When Adam and Eve were created they would have worn that glory as their covering. But when they chose to distrust Jesus, the Holy Spirit, like a spurned lover, silently withdrew, leaving them with a manifest awareness of their nakedness (Genesis 3:7). The garments of fig leaves they stitched together with their own human devising, were not formed primarily to cover their private parts, but as a feeble effort to replace the lost glory of the Holy Spirit’s covering.

Adam and Eve were created in the image of God (Genesis 1:26, 27) and, as such, reflected the mind of God to think, the heart of God to feel every emotion, the will of God to choose with total freedom, the creativity of God to make, and the Spirit of God to worship. Even the maleness and femaleness of our first parents reflected the image of God—His strength and protection (Exodus 15:3) on the one hand and His nurturing compassion (Isaiah 66:13) on the other.

The psalmist points out, however, that the most significant manner in which Adam reflected the image of God was the role of rulership entrusted to him over all the earth with its animals, fish and birds (Genesis 1:26). God asked Adam to be the representative head of the human race on this planet, to rule wisely and use his authority in consultation and dependence on the God of the universe. God even chose to limit Himself, concerning the affairs of earth, to working through human beings. His giving is inseparably associated with our asking.

In the genealogy of Jesus in Luke 3:38 Adam is called the son of God because he had no-one else to call his earthly father. The book of Job describes a day when all the “sons of God” in the universe, the first created beings on other galaxies, assembled before God, and Satan came as Earth’s representative instead of Adam (Job 1:6).

We can only understand this to mean that when Adam and Eve succumbed to Satan’s temptation, they forfeited their rulership of this planet to him. Jesus endorses this view when three times in the Gospel of John he calls Satan “the Prince of this world” (John 12:31; 14:30; 16:11). Nor when He was being tempted by Satan in the desert did He reject Satan’s claim that all the kingdoms of the earth were his to give (Luke 4:5, 6).

Sin was the inevitable result of the moral failure of our first parents and it has almost destroyed the image of God in humankind.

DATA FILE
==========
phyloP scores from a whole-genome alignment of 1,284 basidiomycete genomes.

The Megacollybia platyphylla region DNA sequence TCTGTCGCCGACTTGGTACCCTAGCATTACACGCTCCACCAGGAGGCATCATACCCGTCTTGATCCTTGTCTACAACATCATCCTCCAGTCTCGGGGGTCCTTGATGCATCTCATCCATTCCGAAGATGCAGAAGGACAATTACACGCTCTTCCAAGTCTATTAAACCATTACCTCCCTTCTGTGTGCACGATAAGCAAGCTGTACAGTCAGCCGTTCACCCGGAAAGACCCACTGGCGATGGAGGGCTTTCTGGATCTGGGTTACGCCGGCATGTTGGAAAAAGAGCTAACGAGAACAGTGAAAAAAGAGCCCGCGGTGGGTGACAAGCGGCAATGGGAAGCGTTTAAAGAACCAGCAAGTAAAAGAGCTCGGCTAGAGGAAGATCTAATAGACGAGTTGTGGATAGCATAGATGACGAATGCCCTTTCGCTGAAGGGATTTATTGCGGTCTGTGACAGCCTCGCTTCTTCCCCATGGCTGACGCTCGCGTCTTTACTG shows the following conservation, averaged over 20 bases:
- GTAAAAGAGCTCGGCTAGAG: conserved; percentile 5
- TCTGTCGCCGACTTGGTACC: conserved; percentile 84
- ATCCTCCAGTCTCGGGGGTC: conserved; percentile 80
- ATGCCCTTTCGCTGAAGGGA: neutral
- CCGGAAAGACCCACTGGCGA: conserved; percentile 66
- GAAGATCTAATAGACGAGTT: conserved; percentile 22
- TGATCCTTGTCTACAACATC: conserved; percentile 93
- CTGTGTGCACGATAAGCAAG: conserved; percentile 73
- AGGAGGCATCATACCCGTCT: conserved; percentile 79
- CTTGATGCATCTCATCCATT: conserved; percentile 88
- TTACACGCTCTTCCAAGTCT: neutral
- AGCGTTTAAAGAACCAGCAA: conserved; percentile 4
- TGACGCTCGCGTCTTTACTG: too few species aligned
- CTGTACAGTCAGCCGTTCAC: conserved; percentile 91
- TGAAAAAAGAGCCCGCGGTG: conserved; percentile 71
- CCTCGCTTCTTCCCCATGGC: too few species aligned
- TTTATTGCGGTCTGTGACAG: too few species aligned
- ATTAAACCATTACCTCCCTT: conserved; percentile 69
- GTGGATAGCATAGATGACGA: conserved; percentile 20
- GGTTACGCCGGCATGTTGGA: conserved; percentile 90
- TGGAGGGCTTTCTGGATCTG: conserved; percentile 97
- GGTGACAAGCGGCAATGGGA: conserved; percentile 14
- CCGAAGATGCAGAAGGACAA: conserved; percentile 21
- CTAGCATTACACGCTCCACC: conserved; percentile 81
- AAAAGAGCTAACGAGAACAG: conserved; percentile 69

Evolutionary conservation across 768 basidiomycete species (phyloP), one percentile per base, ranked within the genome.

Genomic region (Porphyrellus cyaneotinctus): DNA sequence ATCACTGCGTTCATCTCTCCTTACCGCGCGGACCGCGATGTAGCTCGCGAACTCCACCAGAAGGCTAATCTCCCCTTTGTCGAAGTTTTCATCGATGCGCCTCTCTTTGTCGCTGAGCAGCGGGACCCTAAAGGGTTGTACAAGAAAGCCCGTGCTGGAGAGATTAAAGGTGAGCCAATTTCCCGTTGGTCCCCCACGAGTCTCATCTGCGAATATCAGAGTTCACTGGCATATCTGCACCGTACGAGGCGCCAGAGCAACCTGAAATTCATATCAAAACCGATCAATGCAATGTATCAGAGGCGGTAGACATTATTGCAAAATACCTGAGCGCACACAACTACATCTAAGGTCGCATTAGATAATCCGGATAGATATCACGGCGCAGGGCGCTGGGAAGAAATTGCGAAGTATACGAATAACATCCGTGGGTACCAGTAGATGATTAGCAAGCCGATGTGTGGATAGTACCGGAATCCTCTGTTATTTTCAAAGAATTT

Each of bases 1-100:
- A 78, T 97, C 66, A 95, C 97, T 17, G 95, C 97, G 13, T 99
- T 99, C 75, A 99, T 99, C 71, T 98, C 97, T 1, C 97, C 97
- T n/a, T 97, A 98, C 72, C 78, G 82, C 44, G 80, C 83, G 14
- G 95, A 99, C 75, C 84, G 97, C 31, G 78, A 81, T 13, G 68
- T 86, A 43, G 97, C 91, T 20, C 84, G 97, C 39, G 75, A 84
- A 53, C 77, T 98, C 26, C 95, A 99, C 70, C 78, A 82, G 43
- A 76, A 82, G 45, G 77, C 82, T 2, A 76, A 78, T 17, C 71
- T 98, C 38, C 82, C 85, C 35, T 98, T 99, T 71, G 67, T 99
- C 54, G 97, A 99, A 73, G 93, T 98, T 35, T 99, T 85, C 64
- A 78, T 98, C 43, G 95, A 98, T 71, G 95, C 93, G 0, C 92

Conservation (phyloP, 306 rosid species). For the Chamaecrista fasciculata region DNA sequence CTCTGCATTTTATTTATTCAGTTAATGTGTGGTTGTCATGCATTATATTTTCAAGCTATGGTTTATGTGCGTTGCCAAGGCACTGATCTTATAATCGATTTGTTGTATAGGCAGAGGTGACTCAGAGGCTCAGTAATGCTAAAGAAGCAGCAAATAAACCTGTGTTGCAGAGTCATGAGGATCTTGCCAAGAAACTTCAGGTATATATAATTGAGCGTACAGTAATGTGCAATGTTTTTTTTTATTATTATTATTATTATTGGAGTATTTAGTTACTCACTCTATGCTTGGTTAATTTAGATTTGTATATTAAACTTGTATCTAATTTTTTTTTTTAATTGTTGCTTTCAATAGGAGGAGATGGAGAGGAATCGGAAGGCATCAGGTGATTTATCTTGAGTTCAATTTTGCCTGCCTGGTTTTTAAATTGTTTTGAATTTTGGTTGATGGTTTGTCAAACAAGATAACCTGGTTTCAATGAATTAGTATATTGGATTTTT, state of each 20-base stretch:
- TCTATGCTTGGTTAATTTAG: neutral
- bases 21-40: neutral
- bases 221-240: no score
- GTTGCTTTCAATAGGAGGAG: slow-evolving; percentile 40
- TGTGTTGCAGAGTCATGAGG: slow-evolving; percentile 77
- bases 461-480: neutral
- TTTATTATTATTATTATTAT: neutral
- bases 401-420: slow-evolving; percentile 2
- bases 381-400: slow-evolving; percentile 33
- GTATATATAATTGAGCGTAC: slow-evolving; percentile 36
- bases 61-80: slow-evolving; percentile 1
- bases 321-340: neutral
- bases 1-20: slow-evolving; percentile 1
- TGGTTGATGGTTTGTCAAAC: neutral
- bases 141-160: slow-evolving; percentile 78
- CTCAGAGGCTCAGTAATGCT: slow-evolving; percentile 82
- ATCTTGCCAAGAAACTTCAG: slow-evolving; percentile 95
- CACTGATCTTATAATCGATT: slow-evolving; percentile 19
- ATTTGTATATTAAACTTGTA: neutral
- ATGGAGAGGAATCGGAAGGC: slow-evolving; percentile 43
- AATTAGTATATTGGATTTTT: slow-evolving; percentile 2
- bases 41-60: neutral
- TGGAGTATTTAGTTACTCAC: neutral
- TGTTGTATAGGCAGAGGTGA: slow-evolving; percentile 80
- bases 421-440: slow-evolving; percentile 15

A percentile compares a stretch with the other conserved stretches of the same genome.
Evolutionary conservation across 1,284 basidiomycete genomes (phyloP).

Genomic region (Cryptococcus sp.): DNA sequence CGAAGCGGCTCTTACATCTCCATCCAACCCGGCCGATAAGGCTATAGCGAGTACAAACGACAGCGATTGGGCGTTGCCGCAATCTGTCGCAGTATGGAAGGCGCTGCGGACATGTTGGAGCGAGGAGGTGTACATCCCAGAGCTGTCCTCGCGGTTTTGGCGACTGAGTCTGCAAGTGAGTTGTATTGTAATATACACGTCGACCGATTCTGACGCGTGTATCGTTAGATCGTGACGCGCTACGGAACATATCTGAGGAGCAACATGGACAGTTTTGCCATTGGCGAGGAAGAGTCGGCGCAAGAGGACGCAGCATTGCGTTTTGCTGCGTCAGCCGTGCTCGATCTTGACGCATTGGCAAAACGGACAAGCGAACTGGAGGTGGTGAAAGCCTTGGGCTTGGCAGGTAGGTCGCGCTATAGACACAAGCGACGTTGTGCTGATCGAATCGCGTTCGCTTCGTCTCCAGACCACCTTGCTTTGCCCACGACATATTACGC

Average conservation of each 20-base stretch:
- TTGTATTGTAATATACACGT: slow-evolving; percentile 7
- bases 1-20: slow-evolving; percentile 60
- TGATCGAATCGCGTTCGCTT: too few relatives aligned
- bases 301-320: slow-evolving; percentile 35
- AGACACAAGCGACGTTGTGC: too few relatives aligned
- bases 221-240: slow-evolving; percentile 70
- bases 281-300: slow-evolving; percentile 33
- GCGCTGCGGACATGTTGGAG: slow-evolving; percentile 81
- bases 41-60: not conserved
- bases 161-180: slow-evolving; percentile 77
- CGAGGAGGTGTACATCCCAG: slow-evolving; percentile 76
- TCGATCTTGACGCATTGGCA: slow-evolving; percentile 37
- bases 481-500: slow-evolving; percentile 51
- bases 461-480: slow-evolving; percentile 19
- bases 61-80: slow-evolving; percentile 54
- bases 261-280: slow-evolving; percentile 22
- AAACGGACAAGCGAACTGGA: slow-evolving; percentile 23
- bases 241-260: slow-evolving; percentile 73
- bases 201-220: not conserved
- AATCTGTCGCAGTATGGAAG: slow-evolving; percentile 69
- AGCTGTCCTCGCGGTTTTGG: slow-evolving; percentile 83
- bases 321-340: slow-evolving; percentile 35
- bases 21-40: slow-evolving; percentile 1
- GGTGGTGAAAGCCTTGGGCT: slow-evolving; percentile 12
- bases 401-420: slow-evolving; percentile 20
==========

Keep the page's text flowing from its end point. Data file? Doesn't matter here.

It has made us less than truly human. It has unleashed all the contrary manifestations of humanity, such as the depravity depicted in The Pianist.

The Bible describes three aspects of our human nature: body, soul and spirit (1 Thessalonians 5:23). Sin has brought death to our bodies (Genesis 3:3). It has wounded our souls (the Greek word psuche [psyche] implies our thinking patterns, our emotional responses and our behavioural choices), and put to death our human spirit (Ephesians 2:1-5).

That would be terribly discouraging if we had never heard the good news that Jesus, “being in very nature God, did not consider equality with God something to be grasped, but made himself nothing, taking the very nature of a servant, being made in human likeness. And being found in appearance as a man, he humbled himself and became obedient to death—even death on a cross!” (Philippians 2:6-8).

Jesus intentionally took the title “Son of God” (see Luke 3:22; 4:3; 22:70) in order to identify Himself fully with humanity as the “second” Adam, who had come to wrest the rulership and authority over this planet from Satan (see Romans 5:12-21; 1 Corinthians 15:21, 22; Matthew 28:18). But Jesus was not a pretend man. While retaining His full divinity, He was just as much man as if He had never been God. Unlike us in our present sinful state, Jesus is the only person who is fully human. Upon His resurrection He went out of His way to show His disciples that He was not a ghost, but had bound Himself to humanity with a tie that will never be broken for the rest of eternity (Luke 24:36-42; Philippians 3:20, 21).

If we respond to all that he has done for us in His doing and dying, then the Holy Spirit once more comes and brings our human spirit to life again (John 3:6), gradually transforms our wounded souls (Romans 12:2), and promises an eventual resurrection to our dying bodies (1Thessalonians 4:16, 17).

How good is that? Through His infinite love for us, we have the invitation to once again be as fully human as we were originally created to be.